The concept phase for the recently announced Type 83 Destroyer will begin in the next few years.
Mark Francois, MP for Rayleigh and Wickford, asked yesterday via a written Parliamentary question:
“To ask the Secretary of State for Defence, what estimate he has made of the initial operating capability for the Type 83 Destroyer.”
Jeremy Quin, Minister of State for the Ministry of Defence, responded:
“The Type 83 will replace our Type 45 destroyers when they go out of service in the late 2030s. We anticipate the concept phase for Type 83 to begin in the next few years with the assessment phase following.”
Also, there are no concept images of Type 83 so our terrible mockup above will have to do for now.
The Type 83
The Defence Command Paper, titled ‘Defence in a Competitive Age‘, surprised many by stating that the UK will develop a new destroyer type, the Type 83. The white paper announced the upcoming “concept and assessment phase for our new Type 83 destroyer which will begin to replace our Type 45 destroyers in the late 2030s”.
What might the Type 83 Destroyer look like? We do not know but I’m going to take a stab at it anyway.
The Type 45 Destroyer replacement is just an early concept at this stage but a variant of the Type 26 Frigate has been considered for the job, at least to some degree.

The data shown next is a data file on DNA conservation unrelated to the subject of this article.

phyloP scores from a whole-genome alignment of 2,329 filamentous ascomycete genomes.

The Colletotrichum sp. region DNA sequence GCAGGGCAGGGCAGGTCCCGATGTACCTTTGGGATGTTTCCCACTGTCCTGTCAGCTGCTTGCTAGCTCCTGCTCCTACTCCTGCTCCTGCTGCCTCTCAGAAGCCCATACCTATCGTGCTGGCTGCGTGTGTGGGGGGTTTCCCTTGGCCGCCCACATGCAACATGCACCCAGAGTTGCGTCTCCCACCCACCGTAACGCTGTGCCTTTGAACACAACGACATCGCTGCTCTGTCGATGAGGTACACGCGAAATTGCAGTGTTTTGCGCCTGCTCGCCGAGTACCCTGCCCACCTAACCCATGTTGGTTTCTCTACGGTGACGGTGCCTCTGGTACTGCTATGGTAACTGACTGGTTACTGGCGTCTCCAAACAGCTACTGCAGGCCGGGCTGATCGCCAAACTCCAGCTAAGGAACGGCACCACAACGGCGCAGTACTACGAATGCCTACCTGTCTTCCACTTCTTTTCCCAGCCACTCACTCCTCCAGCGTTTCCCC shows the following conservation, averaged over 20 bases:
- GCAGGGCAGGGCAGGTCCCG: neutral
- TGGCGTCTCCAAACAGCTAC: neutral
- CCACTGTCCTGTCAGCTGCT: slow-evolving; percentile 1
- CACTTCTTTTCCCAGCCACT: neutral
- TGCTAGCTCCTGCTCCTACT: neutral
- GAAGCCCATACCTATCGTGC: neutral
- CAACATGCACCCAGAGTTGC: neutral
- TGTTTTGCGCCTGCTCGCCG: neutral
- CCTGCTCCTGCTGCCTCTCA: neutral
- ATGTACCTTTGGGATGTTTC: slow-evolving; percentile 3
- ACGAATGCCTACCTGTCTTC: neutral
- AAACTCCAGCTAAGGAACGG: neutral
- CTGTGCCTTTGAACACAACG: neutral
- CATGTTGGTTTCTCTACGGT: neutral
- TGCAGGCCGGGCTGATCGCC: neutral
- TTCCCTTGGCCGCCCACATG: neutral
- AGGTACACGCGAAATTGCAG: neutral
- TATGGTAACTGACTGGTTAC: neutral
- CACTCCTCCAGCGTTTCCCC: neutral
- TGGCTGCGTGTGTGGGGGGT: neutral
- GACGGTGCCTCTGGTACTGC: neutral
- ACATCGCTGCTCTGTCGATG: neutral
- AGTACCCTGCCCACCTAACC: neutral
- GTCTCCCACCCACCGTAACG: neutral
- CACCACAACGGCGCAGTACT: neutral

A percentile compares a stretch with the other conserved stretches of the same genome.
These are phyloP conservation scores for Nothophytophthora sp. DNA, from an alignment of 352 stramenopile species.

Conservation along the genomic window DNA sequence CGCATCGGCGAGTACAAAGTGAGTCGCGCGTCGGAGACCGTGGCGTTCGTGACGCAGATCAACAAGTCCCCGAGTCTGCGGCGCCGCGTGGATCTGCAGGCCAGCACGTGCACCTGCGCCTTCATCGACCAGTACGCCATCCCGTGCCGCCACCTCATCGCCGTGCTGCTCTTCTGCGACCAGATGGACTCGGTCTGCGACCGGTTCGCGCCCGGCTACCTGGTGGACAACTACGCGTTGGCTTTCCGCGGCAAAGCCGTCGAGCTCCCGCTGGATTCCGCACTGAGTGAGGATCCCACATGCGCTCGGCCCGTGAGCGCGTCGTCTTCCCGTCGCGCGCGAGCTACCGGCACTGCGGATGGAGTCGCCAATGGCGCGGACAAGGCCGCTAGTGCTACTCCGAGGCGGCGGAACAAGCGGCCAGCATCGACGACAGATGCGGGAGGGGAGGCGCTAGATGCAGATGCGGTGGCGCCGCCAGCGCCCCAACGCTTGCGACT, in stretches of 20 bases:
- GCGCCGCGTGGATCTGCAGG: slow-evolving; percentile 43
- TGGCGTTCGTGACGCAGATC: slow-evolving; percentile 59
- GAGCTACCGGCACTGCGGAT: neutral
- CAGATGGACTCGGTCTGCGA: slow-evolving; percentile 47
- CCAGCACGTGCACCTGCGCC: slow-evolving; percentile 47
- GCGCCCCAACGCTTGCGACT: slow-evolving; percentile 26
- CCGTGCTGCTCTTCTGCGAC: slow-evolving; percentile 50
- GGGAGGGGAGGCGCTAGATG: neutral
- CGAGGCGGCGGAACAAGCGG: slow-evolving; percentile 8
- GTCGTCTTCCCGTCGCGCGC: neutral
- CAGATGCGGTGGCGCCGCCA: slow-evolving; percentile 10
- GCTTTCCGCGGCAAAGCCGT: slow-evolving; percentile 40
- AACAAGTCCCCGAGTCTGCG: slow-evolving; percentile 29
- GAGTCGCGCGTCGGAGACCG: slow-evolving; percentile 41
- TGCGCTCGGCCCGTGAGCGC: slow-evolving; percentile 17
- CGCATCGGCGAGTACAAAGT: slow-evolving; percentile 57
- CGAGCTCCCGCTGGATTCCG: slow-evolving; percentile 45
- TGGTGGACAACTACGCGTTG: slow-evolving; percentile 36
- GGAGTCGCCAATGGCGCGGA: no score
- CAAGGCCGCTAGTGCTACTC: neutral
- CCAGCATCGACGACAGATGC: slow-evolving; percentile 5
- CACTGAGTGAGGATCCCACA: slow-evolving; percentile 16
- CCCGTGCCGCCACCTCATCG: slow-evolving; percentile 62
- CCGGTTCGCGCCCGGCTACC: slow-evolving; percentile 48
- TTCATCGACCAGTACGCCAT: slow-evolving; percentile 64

Last year the UK Defence Journal spoke to Paul Sweeney, former MP for Glasgow North East and former shipbuilder and we were told that consideration is already being given to the development of an Anti-Air Warfare variant of the Type 26, a variant that could function as a future replacement for the Type 45 Destroyer fleet – the programme now referred to as Type 83.
For a little bit of context, Paul Sweeney is a Scottish politician but more importantly for the purposes of a discussion on shipbuilding, he was formerly employed by BAE in Glasgow. Paul has worked with the All-Party Parliamentary Group for Shipbuilding which published the results of inquiry into the Government’s National Shipbuilding Strategy, taking evidence from a range of maritime security stakeholders and industry.
It is understood that the Ministry of Defence have an aspiration is to achieve continuous shipbuilding with the Type 26 programme in Glasgow beyond the current planned number of eight vessels. Sweeney told me after attending the steel cutting ceremony for the future HMS Cardiff:
“It is clear that we now have a unique opportunity to create a truly international naval shipbuilding alliance with Canada and Australia with Type 26 (both countries have purchased the design) – and consideration is already being given to the development of an Anti-Air Warfare variant of the Type 26 as an eventual replacement for Type 45 – known currently as T4X. The aspiration is to achieve continuous shipbuilding with the Type 26 programme in Glasgow beyond the current planned number of eight vessels.”
We’ll publish more about the Type 83 as it becomes available.